26. # AR(2) Modeling, forecasting and bootstrapping of individual series for (i in 1:n.event) { event=x[[i]][!is.na(x[i])] # AR(2) Modeling ------------ windows() pacf(event) ar.event=arima(event,order=c(2,0,0)) alpha1[i]=ar.event[[1]][1] alpha2[i]=ar.event[[1]][2] alpha3[i]=ar.event[[1]][3] alpha0[i]=(1-alpha1[i]-alpha2[i])*alpha3[i] par.ar[i,]=c(alpha0[i],alpha1[i],alpha2[i],alpha3[i]) # # AR(2) Forecasting --------- out.4cast=forecast(event,alpha1[i],alpha2[i],alpha0[i],predct) err=out.4cast[(length(event)+1):(2*length(event))] err.star=err-mean(err) write(event,file.name[i],ncolumns=10,append=TRUE,sep="\t") write(out.4cast[1:length(event)],file.name[i],ncolumns=10,append=TRUE,sep="\t") write(err,file.name[i],ncolumns=10,append=TRUE,sep="\t") # Laboratory for Remote Sensing Hydrology and Spatial Modeling, Dept of Bioenvironmental Systems Engineering, National Taiwan Univ.

  27. # Model-based Time Series Bootstrapping -------------- btsample=matrix(rep(0,n.bt*(2+length(err))),nrow=n.bt,ncol=2+length(err)) for (j in 1:n.bt) { epsilon=sample(err.star,size=length(err),replace=TRUE) for (k in 3:(2+length(err))) { btsample[j,k]=alpha0[i]+alpha1[i]*btsample[j,k-1]+alpha2[i]*btsample[j,k-2]+epsilon[k-2] } write(btsample[j,3:(2+length(err))],bt.name[i],ncolumns=10,append=TRUE,sep="\t") } # # Plot observed and bootstrap sample series windows() z=scan(bt.name[i],sep="\t") plot(0,0,type="n",xlim=c(0,length(event)),ylim=c(min(z),max(z))) dim(z)=c(length(event),n.bt) for (j in 1:n.bt) lines(1:length(event),z[,j],type="l") lines(1:length(event),event,type="l",col="red",lwd=3) } par.ar Laboratory for Remote Sensing Hydrology and Spatial Modeling, Dept of Bioenvironmental Systems Engineering, National Taiwan Univ.

  28. An example using function ecdf # ECDF_Plot.R # Coded by KSC 09242011 ----------------- n.sample=9 # Number of samples in.file=paste("CECP",1:n.sample,".txt",sep="") windows() plot(0,0,type="n",xlim=c(-1,1),ylim=c(0,1)) for (i in 1:n.sample) { x=scan(in.file[i],sep="\t") n.L=length(x) x1=x[1:(n.L/2)] x2=x[(1+(n.L/2)):n.L] x1.ecdf=ecdf(x1);x2.ecdf=ecdf(x2) u=seq(-1,1,by=0.005);v=x1.ecdf(u) lines(u,v,type="l",col=i,lwd=3) v1=round(mean(x1),digits=4) v2=round(sqrt(var(x1)),digits=4) v3=round(mean(x2),digits=4) v4=round(sqrt(var(x2)),digits=4) print(c(v1,v2,v3,v4)) } Laboratory for Remote Sensing Hydrology and Spatial Modeling, Dept of Bioenvironmental Systems Engineering, National Taiwan Univ.

  29. The functions mode(object) and length(object) can be used to find out the mode and length of any defined structure. Laboratory for Remote Sensing Hydrology and Spatial Modeling, Dept of Bioenvironmental Systems Engineering, National Taiwan Univ.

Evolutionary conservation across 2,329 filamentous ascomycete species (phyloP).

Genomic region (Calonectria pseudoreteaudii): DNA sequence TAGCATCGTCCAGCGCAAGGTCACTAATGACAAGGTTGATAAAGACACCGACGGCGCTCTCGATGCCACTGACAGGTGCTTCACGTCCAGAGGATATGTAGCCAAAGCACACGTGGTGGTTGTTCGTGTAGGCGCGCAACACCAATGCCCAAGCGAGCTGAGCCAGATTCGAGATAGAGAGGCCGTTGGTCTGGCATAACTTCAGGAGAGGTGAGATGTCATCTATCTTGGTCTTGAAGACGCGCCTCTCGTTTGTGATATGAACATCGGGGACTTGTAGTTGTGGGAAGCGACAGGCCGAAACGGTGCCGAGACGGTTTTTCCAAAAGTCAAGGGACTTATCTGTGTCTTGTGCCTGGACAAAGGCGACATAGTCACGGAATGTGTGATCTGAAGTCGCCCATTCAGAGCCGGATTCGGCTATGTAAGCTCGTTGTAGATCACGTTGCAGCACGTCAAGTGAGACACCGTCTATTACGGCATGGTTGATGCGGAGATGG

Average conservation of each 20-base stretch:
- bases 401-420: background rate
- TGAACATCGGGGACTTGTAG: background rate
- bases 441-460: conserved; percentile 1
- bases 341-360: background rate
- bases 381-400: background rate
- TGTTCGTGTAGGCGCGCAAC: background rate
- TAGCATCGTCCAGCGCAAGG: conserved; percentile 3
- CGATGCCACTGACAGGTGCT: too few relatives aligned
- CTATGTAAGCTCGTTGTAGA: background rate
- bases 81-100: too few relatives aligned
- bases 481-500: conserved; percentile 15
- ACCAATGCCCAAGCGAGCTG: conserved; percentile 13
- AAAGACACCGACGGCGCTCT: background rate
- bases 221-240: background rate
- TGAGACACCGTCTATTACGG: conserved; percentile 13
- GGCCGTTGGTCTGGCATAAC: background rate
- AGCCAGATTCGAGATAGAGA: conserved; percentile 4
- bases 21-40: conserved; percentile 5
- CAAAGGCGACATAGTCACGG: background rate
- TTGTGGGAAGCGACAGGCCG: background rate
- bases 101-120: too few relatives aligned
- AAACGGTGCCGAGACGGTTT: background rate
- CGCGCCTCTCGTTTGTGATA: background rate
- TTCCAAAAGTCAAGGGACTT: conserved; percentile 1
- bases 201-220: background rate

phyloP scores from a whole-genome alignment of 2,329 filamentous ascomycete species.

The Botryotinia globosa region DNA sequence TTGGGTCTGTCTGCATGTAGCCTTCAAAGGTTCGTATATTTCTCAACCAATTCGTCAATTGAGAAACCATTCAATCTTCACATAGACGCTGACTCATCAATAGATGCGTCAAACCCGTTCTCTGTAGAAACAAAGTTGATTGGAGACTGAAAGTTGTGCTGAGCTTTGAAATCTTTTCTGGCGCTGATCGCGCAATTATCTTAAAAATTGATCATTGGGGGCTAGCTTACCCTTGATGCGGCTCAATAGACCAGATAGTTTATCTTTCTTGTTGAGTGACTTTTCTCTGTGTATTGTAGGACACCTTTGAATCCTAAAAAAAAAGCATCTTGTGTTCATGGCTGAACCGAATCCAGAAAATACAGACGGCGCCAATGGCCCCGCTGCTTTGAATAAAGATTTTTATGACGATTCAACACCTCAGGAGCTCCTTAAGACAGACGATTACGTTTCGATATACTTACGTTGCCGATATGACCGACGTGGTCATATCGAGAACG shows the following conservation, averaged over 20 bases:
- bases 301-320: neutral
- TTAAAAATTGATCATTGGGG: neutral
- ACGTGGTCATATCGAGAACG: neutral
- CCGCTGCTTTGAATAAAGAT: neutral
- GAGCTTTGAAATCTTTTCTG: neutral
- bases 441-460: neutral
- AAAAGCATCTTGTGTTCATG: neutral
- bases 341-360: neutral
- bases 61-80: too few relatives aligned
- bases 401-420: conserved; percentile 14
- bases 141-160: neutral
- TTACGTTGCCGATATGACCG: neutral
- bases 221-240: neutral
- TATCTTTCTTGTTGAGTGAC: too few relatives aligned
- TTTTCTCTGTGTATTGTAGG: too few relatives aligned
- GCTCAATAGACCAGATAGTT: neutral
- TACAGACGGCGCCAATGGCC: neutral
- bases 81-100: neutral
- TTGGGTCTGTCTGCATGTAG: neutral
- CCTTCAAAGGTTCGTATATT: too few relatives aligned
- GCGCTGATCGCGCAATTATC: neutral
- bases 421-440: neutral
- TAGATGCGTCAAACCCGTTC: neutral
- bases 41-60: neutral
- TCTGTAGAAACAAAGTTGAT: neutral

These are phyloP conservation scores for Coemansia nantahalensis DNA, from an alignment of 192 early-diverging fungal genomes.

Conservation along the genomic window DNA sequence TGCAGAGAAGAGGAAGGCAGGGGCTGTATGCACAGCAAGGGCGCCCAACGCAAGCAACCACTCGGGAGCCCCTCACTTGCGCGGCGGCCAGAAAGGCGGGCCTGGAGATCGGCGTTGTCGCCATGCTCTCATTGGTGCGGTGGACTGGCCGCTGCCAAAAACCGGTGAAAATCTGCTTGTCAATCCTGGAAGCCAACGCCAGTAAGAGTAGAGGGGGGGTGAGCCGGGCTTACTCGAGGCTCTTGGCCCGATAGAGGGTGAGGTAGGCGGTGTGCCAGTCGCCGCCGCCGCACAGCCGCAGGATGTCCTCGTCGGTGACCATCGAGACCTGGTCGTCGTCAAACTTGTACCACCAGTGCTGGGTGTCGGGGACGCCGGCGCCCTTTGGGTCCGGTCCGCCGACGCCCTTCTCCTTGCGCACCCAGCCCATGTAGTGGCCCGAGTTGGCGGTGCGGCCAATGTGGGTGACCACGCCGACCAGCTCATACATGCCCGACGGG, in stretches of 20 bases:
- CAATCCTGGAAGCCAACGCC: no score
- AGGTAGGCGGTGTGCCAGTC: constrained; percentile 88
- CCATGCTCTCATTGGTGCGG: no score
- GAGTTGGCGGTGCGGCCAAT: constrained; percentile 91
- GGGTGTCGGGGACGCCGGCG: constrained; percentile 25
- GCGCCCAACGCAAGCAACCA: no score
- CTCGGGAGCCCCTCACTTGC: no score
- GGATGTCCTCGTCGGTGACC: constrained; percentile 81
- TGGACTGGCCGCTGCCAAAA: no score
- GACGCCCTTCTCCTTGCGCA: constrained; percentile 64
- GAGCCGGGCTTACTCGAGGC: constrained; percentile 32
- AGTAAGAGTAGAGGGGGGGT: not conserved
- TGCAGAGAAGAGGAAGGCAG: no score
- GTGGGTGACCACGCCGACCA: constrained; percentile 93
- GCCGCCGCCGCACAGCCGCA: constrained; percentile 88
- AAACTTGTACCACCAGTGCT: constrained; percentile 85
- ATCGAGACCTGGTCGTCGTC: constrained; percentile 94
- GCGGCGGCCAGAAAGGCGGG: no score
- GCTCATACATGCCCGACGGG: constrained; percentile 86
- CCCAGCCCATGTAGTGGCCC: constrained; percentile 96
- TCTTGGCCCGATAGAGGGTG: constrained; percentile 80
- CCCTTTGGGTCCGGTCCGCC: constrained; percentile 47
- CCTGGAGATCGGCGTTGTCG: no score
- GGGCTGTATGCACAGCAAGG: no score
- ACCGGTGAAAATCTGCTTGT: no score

30. Changing the mode of an object • as.character(x) • as.integer(x) Laboratory for Remote Sensing Hydrology and Spatial Modeling, Dept of Bioenvironmental Systems Engineering, National Taiwan Univ.

  31. Changing the length of an object • An “empty” object may still have a mode. For example makes e an empty vector structure of mode numeric. • Once an object of any size has been created, new components may be added to it simply by giving it an index value outside its previous range. Laboratory for Remote Sensing Hydrology and Spatial Modeling, Dept of Bioenvironmental Systems Engineering, National Taiwan Univ.

  32. Other examples Laboratory for Remote Sensing Hydrology and Spatial Modeling, Dept of Bioenvironmental Systems Engineering, National Taiwan Univ.

  33. The class of an object • All objects in R have a class, reported by the function class. For simple vectors this is just the mode, for example "numeric", "logical", "character" or "list", but "matrix", "array", "factor" and "data.frame" are other possible values. Laboratory for Remote Sensing Hydrology and Spatial Modeling, Dept of Bioenvironmental Systems Engineering, National Taiwan Univ.

  34. What is an object? • Any entity R operates on is an object. • Vector • Matrix • Array • Dataframe • List • Function • Expression • Mode of objects • Numeric • Complex • Character • Factor • Logical • Data.frame

  35. Manipulating objects • Vector assignment concatenate Laboratory for Remote Sensing Hydrology and Spatial Modeling, Dept of Bioenvironmental Systems Engineering, National Taiwan Univ.

  36. If an expression is used as a complete command, the value is printed and lost. Laboratory for Remote Sensing Hydrology and Spatial Modeling, Dept of Bioenvironmental Systems Engineering, National Taiwan Univ.